JENNY R. SUSSER, PH.D.

POWER & PERFORMANCE SPORT PSYCHOLOGY SERVICES

Having a bad day?

Posted by on Mar 21, 2020

I had a really bad day yesterday. I wonder if you did, too. It’s getting to me, this pandemic, at least that is how it felt all day.

Usually, awareness is the key: notice what I’m feeling, notice what my body is feeling, notice what I’m thinking, and then intervene. But it feels like the ground has been ripped out from under us and so the “intervention” is suspect, uncertain, and makes me wary. My baseline for anxiety and emotion is disrupted, elevated, and is causing problems. It is no longer possible to remain calm and carry on. I hate this. I hate this time in our world. I hate that greed has taken over so profoundly that our president and all his cronies’ value themselves and their stock portfolios over our health. I want to scream, “Where are the tests?” But I sit and try to wait patiently so as not to disrupt others. Is this a good strategy or a compliant one? Is this what they want, for us to give up because it is too hard to fight them? God, I hope not.

Lacking the ability to apply the usual governor switch to my thoughts, I wonder how we will survive this. What will it look like on the other side? Will we all get to the other side? What will our “new normal” be like? We have been headed for this crash for a long time. Too much imbalance for too long is not sustainable and inevitably, something breaks. Well, inevitably has arrived. I have been complicit and as much as I don’t want to admit it, I am part of the problem. Waiting for someone else to fix this problem, silently surrendering to the belief that I have no power, no ability to help, no voice to be heard, I have failed to act. And then, selfishly, I have hoped it would take longer to unravel than my life expectancy, but alas, I was wrong. I suspect you have felt this way too, and I wonder what we do now. If you are reading this, you are likely to be in fairly good shape in life. You have a job, a family, most likely a horse, you are educated, you vote, you have a community that brings you support and joy, and you want to do good. If you are like me, you are a purist, an idealist, and you were raised believing in others and trusting in our institutions. So now what? Idealism is crippling me, and I wonder how it is impacting you. I would rather die than be forced to stop believing in others so I will continue to look for those I can still believe in. But my trust in our institutions is shattered because the people we were supposed to be able to believe in have fallen prey to human nature and become unbelievable.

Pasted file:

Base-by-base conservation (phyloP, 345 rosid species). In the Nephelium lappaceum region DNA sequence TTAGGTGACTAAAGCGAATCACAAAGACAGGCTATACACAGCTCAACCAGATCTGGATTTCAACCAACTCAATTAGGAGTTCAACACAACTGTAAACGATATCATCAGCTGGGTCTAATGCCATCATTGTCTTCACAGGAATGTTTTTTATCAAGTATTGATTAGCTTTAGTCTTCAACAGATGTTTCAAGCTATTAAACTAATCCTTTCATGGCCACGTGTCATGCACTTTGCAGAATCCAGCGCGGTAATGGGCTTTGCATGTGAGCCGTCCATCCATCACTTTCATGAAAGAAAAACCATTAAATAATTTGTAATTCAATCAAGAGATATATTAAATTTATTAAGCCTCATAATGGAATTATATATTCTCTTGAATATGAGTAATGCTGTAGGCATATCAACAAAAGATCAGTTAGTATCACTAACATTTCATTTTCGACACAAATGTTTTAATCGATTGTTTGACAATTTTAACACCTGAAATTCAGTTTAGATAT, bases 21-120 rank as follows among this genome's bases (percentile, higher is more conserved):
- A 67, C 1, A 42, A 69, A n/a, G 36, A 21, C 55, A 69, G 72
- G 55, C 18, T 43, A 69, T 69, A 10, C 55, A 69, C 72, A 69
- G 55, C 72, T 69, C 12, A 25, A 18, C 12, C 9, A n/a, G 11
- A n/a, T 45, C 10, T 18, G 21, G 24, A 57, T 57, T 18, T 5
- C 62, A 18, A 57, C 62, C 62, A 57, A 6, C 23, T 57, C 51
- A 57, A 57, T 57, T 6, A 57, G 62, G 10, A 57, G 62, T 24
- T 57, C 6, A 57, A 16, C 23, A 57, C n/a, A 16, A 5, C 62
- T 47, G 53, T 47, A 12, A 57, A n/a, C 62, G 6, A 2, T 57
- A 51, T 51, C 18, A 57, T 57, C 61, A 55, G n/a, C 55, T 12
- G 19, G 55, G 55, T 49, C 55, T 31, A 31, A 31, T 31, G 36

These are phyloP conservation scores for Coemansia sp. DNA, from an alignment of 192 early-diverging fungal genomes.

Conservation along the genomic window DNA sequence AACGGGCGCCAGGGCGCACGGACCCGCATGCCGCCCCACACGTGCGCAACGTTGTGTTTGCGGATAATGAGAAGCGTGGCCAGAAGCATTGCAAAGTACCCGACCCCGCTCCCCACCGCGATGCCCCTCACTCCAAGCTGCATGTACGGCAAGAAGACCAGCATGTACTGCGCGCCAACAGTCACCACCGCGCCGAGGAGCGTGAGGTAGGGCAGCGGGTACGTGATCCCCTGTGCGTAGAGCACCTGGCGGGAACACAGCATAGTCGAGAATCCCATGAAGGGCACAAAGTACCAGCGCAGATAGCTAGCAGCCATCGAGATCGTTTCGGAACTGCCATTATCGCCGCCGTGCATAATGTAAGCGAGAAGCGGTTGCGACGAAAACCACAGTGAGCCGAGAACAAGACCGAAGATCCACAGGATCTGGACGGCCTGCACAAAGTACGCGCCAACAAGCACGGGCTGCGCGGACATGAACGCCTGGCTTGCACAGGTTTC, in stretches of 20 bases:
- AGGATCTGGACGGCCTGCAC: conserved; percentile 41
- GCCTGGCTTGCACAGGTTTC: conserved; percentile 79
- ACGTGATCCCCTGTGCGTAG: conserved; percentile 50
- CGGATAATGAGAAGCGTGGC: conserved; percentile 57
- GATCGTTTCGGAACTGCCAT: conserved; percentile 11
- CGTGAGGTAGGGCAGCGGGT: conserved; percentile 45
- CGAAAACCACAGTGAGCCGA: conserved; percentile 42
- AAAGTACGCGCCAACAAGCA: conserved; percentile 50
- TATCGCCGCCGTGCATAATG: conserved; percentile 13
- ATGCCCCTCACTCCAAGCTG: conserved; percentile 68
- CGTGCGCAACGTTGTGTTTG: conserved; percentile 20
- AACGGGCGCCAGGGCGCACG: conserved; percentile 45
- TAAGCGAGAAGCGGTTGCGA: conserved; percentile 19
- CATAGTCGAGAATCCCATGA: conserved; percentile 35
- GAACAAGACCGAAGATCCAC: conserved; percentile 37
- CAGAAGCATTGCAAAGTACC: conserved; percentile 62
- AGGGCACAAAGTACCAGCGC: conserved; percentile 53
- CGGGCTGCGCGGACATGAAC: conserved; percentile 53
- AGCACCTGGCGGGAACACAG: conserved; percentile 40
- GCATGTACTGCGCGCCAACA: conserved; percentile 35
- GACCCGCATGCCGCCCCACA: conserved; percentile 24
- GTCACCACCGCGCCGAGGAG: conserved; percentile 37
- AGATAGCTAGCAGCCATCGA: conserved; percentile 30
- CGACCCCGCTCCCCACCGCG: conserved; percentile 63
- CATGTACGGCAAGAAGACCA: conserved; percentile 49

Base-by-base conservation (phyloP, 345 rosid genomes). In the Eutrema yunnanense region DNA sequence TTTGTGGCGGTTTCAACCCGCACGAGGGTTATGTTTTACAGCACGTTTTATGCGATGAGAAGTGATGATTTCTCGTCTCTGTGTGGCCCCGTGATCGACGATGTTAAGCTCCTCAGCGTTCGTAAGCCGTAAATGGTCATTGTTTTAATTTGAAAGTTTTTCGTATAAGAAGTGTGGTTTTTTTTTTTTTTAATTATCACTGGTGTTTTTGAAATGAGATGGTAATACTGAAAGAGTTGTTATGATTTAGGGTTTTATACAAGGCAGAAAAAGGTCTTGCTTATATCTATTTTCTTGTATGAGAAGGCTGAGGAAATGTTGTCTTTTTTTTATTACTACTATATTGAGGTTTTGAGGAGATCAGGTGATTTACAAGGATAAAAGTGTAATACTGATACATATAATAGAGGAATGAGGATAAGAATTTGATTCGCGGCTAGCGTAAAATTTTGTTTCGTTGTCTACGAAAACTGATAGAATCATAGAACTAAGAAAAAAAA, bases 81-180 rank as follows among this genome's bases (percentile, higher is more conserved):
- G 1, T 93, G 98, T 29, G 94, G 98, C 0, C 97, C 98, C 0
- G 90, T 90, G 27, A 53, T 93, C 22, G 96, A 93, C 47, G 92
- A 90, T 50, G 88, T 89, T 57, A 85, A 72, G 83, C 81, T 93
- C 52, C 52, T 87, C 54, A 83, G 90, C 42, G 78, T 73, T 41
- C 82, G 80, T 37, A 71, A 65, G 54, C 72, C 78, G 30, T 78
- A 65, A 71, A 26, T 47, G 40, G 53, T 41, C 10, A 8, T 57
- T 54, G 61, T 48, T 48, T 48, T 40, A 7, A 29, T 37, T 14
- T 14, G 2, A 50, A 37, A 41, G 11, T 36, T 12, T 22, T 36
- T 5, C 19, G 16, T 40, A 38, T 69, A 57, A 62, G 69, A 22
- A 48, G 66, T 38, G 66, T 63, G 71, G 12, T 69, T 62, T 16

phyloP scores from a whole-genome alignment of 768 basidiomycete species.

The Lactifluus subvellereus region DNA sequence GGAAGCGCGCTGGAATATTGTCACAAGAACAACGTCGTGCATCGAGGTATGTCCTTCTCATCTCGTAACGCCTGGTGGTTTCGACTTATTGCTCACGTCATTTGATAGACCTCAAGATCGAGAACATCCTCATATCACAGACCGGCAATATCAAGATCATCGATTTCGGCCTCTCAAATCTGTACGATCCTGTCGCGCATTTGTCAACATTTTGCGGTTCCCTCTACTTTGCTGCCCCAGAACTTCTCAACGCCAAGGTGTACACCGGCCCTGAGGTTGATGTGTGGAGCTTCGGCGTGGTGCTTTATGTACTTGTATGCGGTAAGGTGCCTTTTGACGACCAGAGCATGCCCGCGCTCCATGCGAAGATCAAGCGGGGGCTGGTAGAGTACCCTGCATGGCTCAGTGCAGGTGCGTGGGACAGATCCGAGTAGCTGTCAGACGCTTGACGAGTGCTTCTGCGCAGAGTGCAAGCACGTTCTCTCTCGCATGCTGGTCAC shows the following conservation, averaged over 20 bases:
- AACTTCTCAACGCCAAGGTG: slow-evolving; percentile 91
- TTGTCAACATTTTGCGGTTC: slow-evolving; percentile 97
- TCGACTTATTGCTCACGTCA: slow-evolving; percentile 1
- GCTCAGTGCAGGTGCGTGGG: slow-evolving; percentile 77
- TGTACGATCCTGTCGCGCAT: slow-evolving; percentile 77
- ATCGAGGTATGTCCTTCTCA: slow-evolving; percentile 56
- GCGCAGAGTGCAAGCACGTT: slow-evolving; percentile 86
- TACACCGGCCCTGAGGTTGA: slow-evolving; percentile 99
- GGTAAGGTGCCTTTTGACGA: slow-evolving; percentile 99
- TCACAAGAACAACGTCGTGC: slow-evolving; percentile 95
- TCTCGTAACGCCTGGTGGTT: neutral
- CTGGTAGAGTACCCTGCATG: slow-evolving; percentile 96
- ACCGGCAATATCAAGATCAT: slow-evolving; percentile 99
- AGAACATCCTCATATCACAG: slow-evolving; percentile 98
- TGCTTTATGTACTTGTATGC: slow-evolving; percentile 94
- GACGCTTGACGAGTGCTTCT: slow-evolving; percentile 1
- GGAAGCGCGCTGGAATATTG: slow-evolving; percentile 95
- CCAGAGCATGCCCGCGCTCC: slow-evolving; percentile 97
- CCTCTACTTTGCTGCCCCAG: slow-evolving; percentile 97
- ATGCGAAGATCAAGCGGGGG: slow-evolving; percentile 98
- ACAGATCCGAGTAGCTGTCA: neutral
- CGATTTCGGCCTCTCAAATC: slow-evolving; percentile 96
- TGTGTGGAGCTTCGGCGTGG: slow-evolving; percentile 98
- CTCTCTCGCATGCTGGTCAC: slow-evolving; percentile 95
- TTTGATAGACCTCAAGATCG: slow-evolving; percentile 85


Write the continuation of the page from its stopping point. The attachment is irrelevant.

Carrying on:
Human nature goes against human nature. Ha, I’ve never thought of it that way but let me try to explain. What we think we know, we don’t. Read a book like Drive, by Daniel Pink, and your head will spin. For example, financial incentives are an ineffective way to motivate people over time. Yep, that’s right, money doesn’t make you work harder or better, as much as we have convinced ourselves of that—or tried to. Those year-end bonuses are a farce and actually decrease motivation and inspiration over time. Imagine that, if you only have money to motivate you, you will quickly want to work less (think hourly wage earner or CEO). But what about all that stuff we all want all the time? I am just as guilty as the next because I want all that stuff, too. This is also a drive, its origins buried deep in the human psyche, connected to the social animal we are but try not to admit exists. Our drive for stuff comes from our natural survival instinct and competition. All that “stuff” creates a feeling of superiority, a powerful feeling releasing all kinds of goodies chemically in our bodies and brains. Superiority gives us a feeling of guaranteed survival and our brains like that. We are wired to survive so much of what “crosses our mind” is not visible to us. Yep, we are mostly mindless. Dammit. Duplicated many times, research shows that people who drive luxury (aka expensive) cars are d!*ks (that is taken right out of the report). For every thousand dollars of added value to a car, the more likely the driver is to ignore pedestrians. Pedestrians! Watch out for those ultimate driving machines the next time you are in a crosswalk. “Higher social class standing was positively associated with feelings of entitlement and narcissism.” Okay, so that is the opinion of the person writing the article, but can you see how it applies? Not one of us can deny the power of the feeling of superiority. But without regular “fixes,” it doesn’t stick around very long, making it necessary to find another hit, and then another, and then another…